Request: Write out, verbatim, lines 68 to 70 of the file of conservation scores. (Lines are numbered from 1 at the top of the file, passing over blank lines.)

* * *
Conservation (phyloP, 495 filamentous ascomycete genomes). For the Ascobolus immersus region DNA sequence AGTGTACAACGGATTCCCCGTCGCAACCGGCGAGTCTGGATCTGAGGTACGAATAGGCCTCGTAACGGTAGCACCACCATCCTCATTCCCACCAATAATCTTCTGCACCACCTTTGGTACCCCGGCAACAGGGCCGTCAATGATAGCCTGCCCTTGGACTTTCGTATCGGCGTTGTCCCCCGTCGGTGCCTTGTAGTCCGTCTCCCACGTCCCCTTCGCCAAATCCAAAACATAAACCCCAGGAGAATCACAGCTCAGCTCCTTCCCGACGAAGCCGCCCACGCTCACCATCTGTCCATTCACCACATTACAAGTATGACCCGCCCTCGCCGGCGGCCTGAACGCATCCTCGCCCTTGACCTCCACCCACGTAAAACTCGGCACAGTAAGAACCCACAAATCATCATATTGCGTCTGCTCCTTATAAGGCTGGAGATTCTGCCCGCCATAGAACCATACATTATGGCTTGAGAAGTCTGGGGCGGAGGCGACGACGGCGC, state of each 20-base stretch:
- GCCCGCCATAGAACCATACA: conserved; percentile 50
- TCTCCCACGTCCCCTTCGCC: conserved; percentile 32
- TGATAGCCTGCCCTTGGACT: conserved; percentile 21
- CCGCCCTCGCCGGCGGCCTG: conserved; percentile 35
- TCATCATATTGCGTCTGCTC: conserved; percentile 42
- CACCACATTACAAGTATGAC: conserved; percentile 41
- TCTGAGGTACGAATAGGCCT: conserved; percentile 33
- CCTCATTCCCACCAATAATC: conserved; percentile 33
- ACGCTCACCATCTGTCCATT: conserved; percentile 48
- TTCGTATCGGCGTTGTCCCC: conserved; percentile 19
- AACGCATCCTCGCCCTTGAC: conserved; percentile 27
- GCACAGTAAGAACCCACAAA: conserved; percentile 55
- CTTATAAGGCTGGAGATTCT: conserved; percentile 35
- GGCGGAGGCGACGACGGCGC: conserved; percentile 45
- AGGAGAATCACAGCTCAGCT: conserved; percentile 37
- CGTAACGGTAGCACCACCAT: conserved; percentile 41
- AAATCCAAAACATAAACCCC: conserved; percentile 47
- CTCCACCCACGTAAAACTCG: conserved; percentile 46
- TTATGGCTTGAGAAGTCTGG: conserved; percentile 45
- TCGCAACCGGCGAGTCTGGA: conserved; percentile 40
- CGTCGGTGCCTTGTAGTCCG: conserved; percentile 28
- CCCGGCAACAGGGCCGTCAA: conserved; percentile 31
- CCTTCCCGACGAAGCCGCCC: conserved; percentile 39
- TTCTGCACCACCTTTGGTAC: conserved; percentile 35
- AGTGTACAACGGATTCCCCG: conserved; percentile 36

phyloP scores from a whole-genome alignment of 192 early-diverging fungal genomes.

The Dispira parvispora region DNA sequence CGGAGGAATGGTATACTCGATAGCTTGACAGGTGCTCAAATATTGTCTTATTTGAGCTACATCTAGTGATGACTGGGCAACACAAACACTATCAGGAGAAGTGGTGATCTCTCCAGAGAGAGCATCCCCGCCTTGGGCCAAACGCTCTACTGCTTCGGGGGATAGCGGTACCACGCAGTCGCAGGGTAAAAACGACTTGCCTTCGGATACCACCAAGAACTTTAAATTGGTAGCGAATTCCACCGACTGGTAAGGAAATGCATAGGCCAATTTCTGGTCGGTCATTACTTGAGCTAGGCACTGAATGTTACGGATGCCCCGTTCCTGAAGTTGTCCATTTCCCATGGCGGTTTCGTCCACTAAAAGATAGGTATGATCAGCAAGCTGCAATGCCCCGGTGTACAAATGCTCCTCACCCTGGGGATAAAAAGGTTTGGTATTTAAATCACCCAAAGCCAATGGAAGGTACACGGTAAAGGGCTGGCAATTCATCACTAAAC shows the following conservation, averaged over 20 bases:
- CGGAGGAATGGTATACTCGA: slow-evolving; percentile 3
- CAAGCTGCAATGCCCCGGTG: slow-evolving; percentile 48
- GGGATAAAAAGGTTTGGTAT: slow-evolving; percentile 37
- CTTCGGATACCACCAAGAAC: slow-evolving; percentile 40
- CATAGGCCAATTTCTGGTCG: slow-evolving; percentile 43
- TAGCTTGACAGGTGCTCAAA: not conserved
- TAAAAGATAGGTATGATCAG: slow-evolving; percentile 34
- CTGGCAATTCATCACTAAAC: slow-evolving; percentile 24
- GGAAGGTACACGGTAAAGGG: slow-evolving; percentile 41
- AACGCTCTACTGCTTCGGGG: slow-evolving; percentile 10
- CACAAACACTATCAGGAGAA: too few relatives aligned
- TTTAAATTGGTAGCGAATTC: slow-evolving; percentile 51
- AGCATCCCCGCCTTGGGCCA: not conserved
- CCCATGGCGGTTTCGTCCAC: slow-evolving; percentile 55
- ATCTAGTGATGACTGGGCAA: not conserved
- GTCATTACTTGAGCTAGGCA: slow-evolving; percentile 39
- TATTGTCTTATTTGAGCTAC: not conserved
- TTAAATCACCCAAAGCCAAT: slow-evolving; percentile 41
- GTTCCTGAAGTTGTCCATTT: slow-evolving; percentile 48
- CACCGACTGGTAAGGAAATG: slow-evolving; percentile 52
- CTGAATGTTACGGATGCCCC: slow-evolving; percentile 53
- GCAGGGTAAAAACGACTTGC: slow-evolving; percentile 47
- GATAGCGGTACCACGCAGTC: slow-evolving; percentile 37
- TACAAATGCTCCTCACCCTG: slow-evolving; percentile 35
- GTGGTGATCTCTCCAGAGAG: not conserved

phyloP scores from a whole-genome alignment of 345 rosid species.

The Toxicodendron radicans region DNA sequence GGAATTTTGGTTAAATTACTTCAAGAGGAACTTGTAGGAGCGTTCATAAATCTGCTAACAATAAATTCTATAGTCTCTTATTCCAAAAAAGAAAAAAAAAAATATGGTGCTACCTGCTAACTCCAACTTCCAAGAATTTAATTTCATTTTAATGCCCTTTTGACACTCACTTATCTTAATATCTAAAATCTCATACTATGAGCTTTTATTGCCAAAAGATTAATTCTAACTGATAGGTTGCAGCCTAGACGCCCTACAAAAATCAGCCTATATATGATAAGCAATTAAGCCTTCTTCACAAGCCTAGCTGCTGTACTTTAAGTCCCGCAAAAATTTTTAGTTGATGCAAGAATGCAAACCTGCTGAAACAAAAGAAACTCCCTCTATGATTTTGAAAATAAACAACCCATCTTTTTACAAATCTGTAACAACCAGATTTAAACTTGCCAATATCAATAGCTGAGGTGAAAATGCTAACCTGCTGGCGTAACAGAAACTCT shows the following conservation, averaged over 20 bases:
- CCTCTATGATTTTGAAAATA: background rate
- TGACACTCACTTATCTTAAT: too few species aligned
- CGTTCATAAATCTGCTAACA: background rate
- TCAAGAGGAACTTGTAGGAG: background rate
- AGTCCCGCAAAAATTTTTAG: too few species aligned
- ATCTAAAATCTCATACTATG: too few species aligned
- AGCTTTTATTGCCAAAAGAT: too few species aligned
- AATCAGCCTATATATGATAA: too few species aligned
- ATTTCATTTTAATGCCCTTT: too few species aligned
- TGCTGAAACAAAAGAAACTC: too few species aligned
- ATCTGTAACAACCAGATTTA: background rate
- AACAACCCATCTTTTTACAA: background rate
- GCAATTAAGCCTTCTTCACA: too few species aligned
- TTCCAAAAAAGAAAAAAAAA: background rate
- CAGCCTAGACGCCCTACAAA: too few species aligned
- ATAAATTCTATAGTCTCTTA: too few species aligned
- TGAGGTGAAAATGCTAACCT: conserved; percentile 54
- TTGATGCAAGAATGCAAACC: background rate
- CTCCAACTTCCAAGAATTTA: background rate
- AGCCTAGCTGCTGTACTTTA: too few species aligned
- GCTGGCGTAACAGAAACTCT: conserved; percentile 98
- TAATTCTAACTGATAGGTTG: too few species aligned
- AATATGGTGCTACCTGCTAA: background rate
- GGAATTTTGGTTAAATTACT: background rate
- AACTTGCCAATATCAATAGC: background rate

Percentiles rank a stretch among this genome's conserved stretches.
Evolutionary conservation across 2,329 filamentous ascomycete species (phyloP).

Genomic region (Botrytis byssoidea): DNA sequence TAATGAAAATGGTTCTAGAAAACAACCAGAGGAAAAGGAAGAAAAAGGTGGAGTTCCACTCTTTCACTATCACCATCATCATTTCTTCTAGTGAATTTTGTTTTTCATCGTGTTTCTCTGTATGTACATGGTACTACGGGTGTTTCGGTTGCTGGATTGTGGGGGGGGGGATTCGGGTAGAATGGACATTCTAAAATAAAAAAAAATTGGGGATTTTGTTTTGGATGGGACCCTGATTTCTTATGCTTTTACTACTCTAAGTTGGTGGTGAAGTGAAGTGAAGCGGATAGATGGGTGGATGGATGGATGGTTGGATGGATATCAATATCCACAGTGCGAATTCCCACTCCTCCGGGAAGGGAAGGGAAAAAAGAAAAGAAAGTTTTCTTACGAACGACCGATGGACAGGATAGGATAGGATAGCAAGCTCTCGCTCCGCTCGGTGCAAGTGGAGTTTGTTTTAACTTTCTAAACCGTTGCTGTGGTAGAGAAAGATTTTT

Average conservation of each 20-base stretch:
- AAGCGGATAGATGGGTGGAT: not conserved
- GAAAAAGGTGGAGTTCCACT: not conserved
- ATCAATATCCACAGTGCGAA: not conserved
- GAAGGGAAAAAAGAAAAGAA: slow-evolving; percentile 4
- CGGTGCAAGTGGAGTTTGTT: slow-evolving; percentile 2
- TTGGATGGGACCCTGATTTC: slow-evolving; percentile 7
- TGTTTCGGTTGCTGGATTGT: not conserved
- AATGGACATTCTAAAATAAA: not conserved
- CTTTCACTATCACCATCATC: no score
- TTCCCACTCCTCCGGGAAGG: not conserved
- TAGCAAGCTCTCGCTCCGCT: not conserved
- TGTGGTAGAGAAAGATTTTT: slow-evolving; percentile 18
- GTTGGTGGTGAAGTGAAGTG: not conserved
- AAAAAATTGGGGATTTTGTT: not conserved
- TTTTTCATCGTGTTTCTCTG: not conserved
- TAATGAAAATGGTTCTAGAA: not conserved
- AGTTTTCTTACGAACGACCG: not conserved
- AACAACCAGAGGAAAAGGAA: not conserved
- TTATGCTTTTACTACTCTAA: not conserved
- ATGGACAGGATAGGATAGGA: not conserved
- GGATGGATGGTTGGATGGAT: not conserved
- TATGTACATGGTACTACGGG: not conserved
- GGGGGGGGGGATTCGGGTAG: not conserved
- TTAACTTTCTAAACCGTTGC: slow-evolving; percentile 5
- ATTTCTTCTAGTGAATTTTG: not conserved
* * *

- GCAATTAAGCCTTCTTCACA: too few species aligned
- TTCCAAAAAAGAAAAAAAAA: background rate
- CAGCCTAGACGCCCTACAAA: too few species aligned